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Back to January Ed Reporter

Education Reporter
NUMBER 264 THE NEWSPAPER OF EDUCATION RIGHTS JANUARY 2008

Zero Tolerance for Hugs — and Watch Those Keychains
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Zero tolerance policies continue to land students across the nation in detentions, suspensions, and academic disgrace for behaviors once thought perfectly harmless and normal. Most recently, several school districts disciplined students for hugging. The districts cited their zero tolerance policies for sexual harassment or public displays of affection.

A 13-year-old student at Mascoutah Middle School in Illinois received two after-school detentions when her vice-principal spotted her hugging friends after school. School policy states: "Displays of affection should not occur on the campus at any time." The policy helps to prevent misunderstandings or unwelcome displays of affection, the district's superintendent told the St. Louis Post-Dispatch (11-6-07).

The Autauga County, Alabama school district disciplined a junior high student for hugging a friend in November. According to the girl's mother, the student served detention for hugging a male friend, whom she said she hugged because he recently lost a parent. Autauga County prohibits "inappropriate public displays of affection, including but not limited to embracing and kissing." (WSFA12, 11-6-07)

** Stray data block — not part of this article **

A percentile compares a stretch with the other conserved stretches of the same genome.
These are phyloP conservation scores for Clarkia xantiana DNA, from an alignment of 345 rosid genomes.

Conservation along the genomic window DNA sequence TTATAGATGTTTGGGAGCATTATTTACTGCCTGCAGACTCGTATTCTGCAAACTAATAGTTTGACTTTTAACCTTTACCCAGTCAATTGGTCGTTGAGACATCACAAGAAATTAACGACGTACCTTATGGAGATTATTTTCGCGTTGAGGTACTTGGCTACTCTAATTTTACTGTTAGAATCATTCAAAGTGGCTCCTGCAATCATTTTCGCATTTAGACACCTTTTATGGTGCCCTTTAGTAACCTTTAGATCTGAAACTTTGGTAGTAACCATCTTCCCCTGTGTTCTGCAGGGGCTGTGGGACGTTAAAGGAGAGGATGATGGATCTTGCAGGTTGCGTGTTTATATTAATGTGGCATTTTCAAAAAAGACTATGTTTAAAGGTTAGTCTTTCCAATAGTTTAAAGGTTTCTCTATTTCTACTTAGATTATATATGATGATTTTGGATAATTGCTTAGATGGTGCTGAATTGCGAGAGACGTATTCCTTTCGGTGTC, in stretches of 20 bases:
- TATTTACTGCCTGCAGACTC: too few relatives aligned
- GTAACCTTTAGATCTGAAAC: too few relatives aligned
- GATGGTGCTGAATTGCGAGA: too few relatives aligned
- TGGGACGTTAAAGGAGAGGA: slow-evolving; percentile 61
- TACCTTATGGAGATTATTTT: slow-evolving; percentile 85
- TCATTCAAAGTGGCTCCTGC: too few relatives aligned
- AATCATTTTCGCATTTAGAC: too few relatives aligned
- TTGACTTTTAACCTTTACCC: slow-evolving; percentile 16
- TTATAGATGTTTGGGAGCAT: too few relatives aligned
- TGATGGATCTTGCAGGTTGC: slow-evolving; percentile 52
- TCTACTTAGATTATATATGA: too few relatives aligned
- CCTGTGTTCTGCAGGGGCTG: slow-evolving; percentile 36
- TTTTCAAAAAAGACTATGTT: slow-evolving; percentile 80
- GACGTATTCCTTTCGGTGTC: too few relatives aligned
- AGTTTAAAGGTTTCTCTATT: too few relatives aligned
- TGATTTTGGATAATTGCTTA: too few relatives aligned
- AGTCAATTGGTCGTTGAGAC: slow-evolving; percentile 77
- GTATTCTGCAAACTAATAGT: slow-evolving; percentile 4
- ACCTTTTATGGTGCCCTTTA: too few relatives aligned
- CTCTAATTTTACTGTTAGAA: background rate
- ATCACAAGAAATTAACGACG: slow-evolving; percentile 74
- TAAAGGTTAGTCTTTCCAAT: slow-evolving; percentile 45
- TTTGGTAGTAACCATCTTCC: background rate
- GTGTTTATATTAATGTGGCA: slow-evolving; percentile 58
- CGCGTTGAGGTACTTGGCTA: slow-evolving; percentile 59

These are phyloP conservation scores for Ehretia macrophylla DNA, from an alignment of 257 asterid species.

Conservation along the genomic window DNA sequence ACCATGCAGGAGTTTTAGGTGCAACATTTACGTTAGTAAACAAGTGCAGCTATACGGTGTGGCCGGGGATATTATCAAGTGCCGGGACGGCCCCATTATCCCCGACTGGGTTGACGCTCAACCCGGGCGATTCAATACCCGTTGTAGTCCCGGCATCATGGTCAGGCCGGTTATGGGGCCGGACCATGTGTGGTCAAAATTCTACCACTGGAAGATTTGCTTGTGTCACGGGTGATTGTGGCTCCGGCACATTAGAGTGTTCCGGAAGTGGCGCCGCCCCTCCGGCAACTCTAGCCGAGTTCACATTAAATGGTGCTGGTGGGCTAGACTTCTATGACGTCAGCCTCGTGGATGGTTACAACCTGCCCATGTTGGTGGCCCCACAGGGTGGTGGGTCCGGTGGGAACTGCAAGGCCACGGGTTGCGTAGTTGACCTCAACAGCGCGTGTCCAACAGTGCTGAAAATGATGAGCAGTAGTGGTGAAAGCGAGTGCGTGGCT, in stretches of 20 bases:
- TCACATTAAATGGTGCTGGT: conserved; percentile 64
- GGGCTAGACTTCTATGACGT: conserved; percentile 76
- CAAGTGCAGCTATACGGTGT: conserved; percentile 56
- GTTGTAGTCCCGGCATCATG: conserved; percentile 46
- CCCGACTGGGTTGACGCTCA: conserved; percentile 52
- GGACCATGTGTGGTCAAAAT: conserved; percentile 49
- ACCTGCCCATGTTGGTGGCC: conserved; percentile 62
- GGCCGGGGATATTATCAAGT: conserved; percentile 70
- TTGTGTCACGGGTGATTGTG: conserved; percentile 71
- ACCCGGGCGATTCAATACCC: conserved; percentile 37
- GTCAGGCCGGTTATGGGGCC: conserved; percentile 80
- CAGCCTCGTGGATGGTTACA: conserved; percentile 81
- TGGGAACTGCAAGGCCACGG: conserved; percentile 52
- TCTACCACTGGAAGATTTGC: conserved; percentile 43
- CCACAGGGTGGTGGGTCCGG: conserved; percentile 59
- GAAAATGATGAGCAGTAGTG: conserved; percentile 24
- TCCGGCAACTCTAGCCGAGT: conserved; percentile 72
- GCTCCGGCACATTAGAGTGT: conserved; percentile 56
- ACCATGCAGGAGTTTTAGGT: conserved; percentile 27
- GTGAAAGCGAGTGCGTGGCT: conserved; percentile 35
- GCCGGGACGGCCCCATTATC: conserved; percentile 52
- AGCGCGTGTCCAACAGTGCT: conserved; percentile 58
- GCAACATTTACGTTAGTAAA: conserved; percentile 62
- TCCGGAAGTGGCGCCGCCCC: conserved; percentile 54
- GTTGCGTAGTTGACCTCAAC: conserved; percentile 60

Both hugging incidents made national news, and the girls even appeared on the Today Show to discuss the trend toward ever-stricter policies in schools.

Schools in Fort Worth, Texas and Oak Park, Illinois have also banned hugs. Kilmer Middle School in Vienna, Virginia, enforces a "No Contact" rule — students may not even give each other high-fives.

Like other zero tolerance policies, rules against hugging aim to stop discipline problems before they start by drawing the "line in the sand" well beyond behaviors that would actually cause problems. In this case, the disruptive behaviors administrators fear are sexual harassment and inappropriate displays of affection among teenage students. A 1999 Supreme Court ruling made schools liable for damages if they ignore claims of sexual harassment. Since that time, many schools have tightened their harassment policies in an effort to avoid lawsuits.

The sometimes bizarre results extend even to elementary school students. A seven-year-old in Duncanville, Texas was recently charged with sexual harassment when he told a classmate that she should wear a darker shirt so that her bra strap wouldn't show through the shirt. The boy received a two-day suspension and was transferred temporarily to an alternative school. The district later relented and changed his charge to one of "bullying" instead of "sexual harassment." (Dallas News, 10-19-07)

Of course, schools also continue to take zero tolerance policies on weapons and violence to amazing extremes. A school in Dallas recently suspended a 4-year-old who arrived at school with a keychain sporting a toy gun just a few inches long. "The message is please don't bring toy guns or knives or anything that looks like it might be dangerous to school," said a district spokesman. "School is a learning environment, you don't need to bring those types of things to school." (myfoxdfw.com, 11-06-07)


 
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